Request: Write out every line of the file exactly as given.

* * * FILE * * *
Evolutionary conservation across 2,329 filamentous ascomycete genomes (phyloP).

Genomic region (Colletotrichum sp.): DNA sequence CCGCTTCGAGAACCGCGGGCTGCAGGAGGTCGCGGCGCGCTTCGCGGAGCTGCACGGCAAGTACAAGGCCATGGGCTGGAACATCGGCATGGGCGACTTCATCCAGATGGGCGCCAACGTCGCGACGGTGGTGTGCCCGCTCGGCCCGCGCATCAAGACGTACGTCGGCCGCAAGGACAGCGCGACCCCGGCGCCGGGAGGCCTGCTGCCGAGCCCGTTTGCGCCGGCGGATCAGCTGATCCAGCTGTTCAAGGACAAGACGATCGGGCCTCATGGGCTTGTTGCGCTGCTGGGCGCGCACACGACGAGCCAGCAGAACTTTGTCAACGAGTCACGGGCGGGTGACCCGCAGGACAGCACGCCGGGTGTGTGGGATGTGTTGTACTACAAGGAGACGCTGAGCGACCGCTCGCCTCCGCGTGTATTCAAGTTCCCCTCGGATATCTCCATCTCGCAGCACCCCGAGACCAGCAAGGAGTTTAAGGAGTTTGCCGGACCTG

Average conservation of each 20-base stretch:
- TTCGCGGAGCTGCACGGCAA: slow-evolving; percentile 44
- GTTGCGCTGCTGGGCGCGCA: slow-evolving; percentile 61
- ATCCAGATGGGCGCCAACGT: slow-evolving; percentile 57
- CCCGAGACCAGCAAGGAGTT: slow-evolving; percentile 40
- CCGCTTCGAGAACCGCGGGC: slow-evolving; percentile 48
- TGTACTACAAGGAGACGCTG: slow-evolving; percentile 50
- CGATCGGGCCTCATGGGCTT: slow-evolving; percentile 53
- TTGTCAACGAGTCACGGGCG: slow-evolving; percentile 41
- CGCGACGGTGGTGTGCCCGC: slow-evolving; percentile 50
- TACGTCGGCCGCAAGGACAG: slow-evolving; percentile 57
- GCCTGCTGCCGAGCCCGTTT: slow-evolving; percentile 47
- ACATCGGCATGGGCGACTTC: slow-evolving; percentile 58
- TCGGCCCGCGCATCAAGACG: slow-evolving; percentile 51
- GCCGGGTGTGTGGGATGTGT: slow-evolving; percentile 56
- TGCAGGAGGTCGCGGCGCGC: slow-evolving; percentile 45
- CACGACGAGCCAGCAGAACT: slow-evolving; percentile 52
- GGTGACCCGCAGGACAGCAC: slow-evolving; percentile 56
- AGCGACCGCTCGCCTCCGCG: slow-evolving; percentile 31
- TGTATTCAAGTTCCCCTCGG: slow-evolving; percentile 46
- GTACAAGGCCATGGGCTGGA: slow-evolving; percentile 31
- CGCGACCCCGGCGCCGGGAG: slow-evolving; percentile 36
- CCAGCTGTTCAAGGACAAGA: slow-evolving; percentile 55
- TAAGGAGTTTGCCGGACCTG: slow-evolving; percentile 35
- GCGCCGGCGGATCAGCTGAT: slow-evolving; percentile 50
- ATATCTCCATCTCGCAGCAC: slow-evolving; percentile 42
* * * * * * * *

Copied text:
Evolutionary conservation across 2,329 filamentous ascomycete genomes (phyloP).

Genomic region (Colletotrichum sp.): DNA sequence CCGCTTCGAGAACCGCGGGCTGCAGGAGGTCGCGGCGCGCTTCGCGGAGCTGCACGGCAAGTACAAGGCCATGGGCTGGAACATCGGCATGGGCGACTTCATCCAGATGGGCGCCAACGTCGCGACGGTGGTGTGCCCGCTCGGCCCGCGCATCAAGACGTACGTCGGCCGCAAGGACAGCGCGACCCCGGCGCCGGGAGGCCTGCTGCCGAGCCCGTTTGCGCCGGCGGATCAGCTGATCCAGCTGTTCAAGGACAAGACGATCGGGCCTCATGGGCTTGTTGCGCTGCTGGGCGCGCACACGACGAGCCAGCAGAACTTTGTCAACGAGTCACGGGCGGGTGACCCGCAGGACAGCACGCCGGGTGTGTGGGATGTGTTGTACTACAAGGAGACGCTGAGCGACCGCTCGCCTCCGCGTGTATTCAAGTTCCCCTCGGATATCTCCATCTCGCAGCACCCCGAGACCAGCAAGGAGTTTAAGGAGTTTGCCGGACCTG

Average conservation of each 20-base stretch:
- TTCGCGGAGCTGCACGGCAA: slow-evolving; percentile 44
- GTTGCGCTGCTGGGCGCGCA: slow-evolving; percentile 61
- ATCCAGATGGGCGCCAACGT: slow-evolving; percentile 57
- CCCGAGACCAGCAAGGAGTT: slow-evolving; percentile 40
- CCGCTTCGAGAACCGCGGGC: slow-evolving; percentile 48
- TGTACTACAAGGAGACGCTG: slow-evolving; percentile 50
- CGATCGGGCCTCATGGGCTT: slow-evolving; percentile 53
- TTGTCAACGAGTCACGGGCG: slow-evolving; percentile 41
- CGCGACGGTGGTGTGCCCGC: slow-evolving; percentile 50
- TACGTCGGCCGCAAGGACAG: slow-evolving; percentile 57
- GCCTGCTGCCGAGCCCGTTT: slow-evolving; percentile 47
- ACATCGGCATGGGCGACTTC: slow-evolving; percentile 58
- TCGGCCCGCGCATCAAGACG: slow-evolving; percentile 51
- GCCGGGTGTGTGGGATGTGT: slow-evolving; percentile 56
- TGCAGGAGGTCGCGGCGCGC: slow-evolving; percentile 45
- CACGACGAGCCAGCAGAACT: slow-evolving; percentile 52
- GGTGACCCGCAGGACAGCAC: slow-evolving; percentile 56
- AGCGACCGCTCGCCTCCGCG: slow-evolving; percentile 31
- TGTATTCAAGTTCCCCTCGG: slow-evolving; percentile 46
- GTACAAGGCCATGGGCTGGA: slow-evolving; percentile 31
- CGCGACCCCGGCGCCGGGAG: slow-evolving; percentile 36
- CCAGCTGTTCAAGGACAAGA: slow-evolving; percentile 55
- TAAGGAGTTTGCCGGACCTG: slow-evolving; percentile 35
- GCGCCGGCGGATCAGCTGAT: slow-evolving; percentile 50
- ATATCTCCATCTCGCAGCAC: slow-evolving; percentile 42